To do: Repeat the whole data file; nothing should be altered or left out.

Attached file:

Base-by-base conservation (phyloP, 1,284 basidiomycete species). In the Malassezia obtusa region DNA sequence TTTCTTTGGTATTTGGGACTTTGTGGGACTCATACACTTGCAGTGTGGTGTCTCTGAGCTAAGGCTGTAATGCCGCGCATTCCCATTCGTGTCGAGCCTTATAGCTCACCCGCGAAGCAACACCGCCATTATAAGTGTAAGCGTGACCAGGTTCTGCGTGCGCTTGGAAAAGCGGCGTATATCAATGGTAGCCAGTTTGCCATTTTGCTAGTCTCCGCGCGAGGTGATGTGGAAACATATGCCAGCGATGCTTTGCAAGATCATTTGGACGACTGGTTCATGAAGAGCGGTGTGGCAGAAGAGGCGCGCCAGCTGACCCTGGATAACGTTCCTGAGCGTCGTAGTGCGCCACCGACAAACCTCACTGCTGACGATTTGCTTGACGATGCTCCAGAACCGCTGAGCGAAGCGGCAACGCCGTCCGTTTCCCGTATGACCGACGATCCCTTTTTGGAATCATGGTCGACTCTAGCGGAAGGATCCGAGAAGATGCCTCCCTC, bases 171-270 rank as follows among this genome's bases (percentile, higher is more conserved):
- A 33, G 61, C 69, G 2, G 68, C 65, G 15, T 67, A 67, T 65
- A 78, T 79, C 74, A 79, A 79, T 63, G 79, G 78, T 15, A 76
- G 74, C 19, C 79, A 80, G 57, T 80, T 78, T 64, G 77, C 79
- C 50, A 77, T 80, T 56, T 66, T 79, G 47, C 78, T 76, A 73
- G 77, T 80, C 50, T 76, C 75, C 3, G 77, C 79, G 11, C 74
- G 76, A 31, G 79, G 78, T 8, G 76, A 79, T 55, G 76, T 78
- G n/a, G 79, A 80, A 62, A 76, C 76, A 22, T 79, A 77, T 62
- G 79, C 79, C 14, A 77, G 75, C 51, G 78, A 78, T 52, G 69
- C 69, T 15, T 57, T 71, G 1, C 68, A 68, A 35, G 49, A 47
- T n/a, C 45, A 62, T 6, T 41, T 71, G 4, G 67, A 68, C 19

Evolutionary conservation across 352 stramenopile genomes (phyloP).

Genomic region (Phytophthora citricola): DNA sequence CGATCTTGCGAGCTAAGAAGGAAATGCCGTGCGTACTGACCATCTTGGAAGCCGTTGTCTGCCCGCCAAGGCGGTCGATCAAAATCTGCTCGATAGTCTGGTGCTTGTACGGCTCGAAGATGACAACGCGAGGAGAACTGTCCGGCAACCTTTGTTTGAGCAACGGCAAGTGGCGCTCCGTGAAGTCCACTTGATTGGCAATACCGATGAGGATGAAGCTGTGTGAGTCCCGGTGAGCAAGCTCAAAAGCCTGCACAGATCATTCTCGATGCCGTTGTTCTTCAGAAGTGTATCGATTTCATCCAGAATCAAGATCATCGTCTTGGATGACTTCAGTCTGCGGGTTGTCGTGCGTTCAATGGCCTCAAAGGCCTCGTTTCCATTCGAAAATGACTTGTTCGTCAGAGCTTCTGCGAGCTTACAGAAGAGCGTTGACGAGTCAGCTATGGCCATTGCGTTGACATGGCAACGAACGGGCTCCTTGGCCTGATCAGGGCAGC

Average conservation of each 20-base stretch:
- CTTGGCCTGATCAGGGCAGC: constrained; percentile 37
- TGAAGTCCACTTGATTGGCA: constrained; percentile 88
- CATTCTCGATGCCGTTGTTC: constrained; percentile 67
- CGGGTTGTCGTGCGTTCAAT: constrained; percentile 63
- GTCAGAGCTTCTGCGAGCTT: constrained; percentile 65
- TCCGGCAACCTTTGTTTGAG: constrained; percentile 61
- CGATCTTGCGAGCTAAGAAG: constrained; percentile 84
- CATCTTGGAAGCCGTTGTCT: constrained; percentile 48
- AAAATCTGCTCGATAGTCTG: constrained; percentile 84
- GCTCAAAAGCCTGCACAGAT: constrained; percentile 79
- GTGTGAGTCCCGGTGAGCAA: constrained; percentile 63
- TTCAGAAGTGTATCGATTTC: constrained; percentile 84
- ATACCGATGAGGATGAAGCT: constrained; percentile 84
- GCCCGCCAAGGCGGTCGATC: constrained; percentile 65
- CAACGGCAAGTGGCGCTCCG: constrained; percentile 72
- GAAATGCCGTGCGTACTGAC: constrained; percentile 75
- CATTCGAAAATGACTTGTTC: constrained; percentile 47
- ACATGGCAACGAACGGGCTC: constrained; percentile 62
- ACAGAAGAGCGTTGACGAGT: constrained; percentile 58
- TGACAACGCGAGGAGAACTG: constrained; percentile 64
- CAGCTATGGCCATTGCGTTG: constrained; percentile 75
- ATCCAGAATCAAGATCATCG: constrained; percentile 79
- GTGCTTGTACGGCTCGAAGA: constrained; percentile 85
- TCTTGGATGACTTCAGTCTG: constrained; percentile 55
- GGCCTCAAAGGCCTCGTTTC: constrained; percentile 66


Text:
Base-by-base conservation (phyloP, 1,284 basidiomycete species). In the Malassezia obtusa region DNA sequence TTTCTTTGGTATTTGGGACTTTGTGGGACTCATACACTTGCAGTGTGGTGTCTCTGAGCTAAGGCTGTAATGCCGCGCATTCCCATTCGTGTCGAGCCTTATAGCTCACCCGCGAAGCAACACCGCCATTATAAGTGTAAGCGTGACCAGGTTCTGCGTGCGCTTGGAAAAGCGGCGTATATCAATGGTAGCCAGTTTGCCATTTTGCTAGTCTCCGCGCGAGGTGATGTGGAAACATATGCCAGCGATGCTTTGCAAGATCATTTGGACGACTGGTTCATGAAGAGCGGTGTGGCAGAAGAGGCGCGCCAGCTGACCCTGGATAACGTTCCTGAGCGTCGTAGTGCGCCACCGACAAACCTCACTGCTGACGATTTGCTTGACGATGCTCCAGAACCGCTGAGCGAAGCGGCAACGCCGTCCGTTTCCCGTATGACCGACGATCCCTTTTTGGAATCATGGTCGACTCTAGCGGAAGGATCCGAGAAGATGCCTCCCTC, bases 171-270 rank as follows among this genome's bases (percentile, higher is more conserved):
- A 33, G 61, C 69, G 2, G 68, C 65, G 15, T 67, A 67, T 65
- A 78, T 79, C 74, A 79, A 79, T 63, G 79, G 78, T 15, A 76
- G 74, C 19, C 79, A 80, G 57, T 80, T 78, T 64, G 77, C 79
- C 50, A 77, T 80, T 56, T 66, T 79, G 47, C 78, T 76, A 73
- G 77, T 80, C 50, T 76, C 75, C 3, G 77, C 79, G 11, C 74
- G 76, A 31, G 79, G 78, T 8, G 76, A 79, T 55, G 76, T 78
- G n/a, G 79, A 80, A 62, A 76, C 76, A 22, T 79, A 77, T 62
- G 79, C 79, C 14, A 77, G 75, C 51, G 78, A 78, T 52, G 69
- C 69, T 15, T 57, T 71, G 1, C 68, A 68, A 35, G 49, A 47
- T n/a, C 45, A 62, T 6, T 41, T 71, G 4, G 67, A 68, C 19

Evolutionary conservation across 352 stramenopile genomes (phyloP).

Genomic region (Phytophthora citricola): DNA sequence CGATCTTGCGAGCTAAGAAGGAAATGCCGTGCGTACTGACCATCTTGGAAGCCGTTGTCTGCCCGCCAAGGCGGTCGATCAAAATCTGCTCGATAGTCTGGTGCTTGTACGGCTCGAAGATGACAACGCGAGGAGAACTGTCCGGCAACCTTTGTTTGAGCAACGGCAAGTGGCGCTCCGTGAAGTCCACTTGATTGGCAATACCGATGAGGATGAAGCTGTGTGAGTCCCGGTGAGCAAGCTCAAAAGCCTGCACAGATCATTCTCGATGCCGTTGTTCTTCAGAAGTGTATCGATTTCATCCAGAATCAAGATCATCGTCTTGGATGACTTCAGTCTGCGGGTTGTCGTGCGTTCAATGGCCTCAAAGGCCTCGTTTCCATTCGAAAATGACTTGTTCGTCAGAGCTTCTGCGAGCTTACAGAAGAGCGTTGACGAGTCAGCTATGGCCATTGCGTTGACATGGCAACGAACGGGCTCCTTGGCCTGATCAGGGCAGC

Average conservation of each 20-base stretch:
- CTTGGCCTGATCAGGGCAGC: constrained; percentile 37
- TGAAGTCCACTTGATTGGCA: constrained; percentile 88
- CATTCTCGATGCCGTTGTTC: constrained; percentile 67
- CGGGTTGTCGTGCGTTCAAT: constrained; percentile 63
- GTCAGAGCTTCTGCGAGCTT: constrained; percentile 65
- TCCGGCAACCTTTGTTTGAG: constrained; percentile 61
- CGATCTTGCGAGCTAAGAAG: constrained; percentile 84
- CATCTTGGAAGCCGTTGTCT: constrained; percentile 48
- AAAATCTGCTCGATAGTCTG: constrained; percentile 84
- GCTCAAAAGCCTGCACAGAT: constrained; percentile 79
- GTGTGAGTCCCGGTGAGCAA: constrained; percentile 63
- TTCAGAAGTGTATCGATTTC: constrained; percentile 84
- ATACCGATGAGGATGAAGCT: constrained; percentile 84
- GCCCGCCAAGGCGGTCGATC: constrained; percentile 65
- CAACGGCAAGTGGCGCTCCG: constrained; percentile 72
- GAAATGCCGTGCGTACTGAC: constrained; percentile 75
- CATTCGAAAATGACTTGTTC: constrained; percentile 47
- ACATGGCAACGAACGGGCTC: constrained; percentile 62
- ACAGAAGAGCGTTGACGAGT: constrained; percentile 58
- TGACAACGCGAGGAGAACTG: constrained; percentile 64
- CAGCTATGGCCATTGCGTTG: constrained; percentile 75
- ATCCAGAATCAAGATCATCG: constrained; percentile 79
- GTGCTTGTACGGCTCGAAGA: constrained; percentile 85
- TCTTGGATGACTTCAGTCTG: constrained; percentile 55
- GGCCTCAAAGGCCTCGTTTC: constrained; percentile 66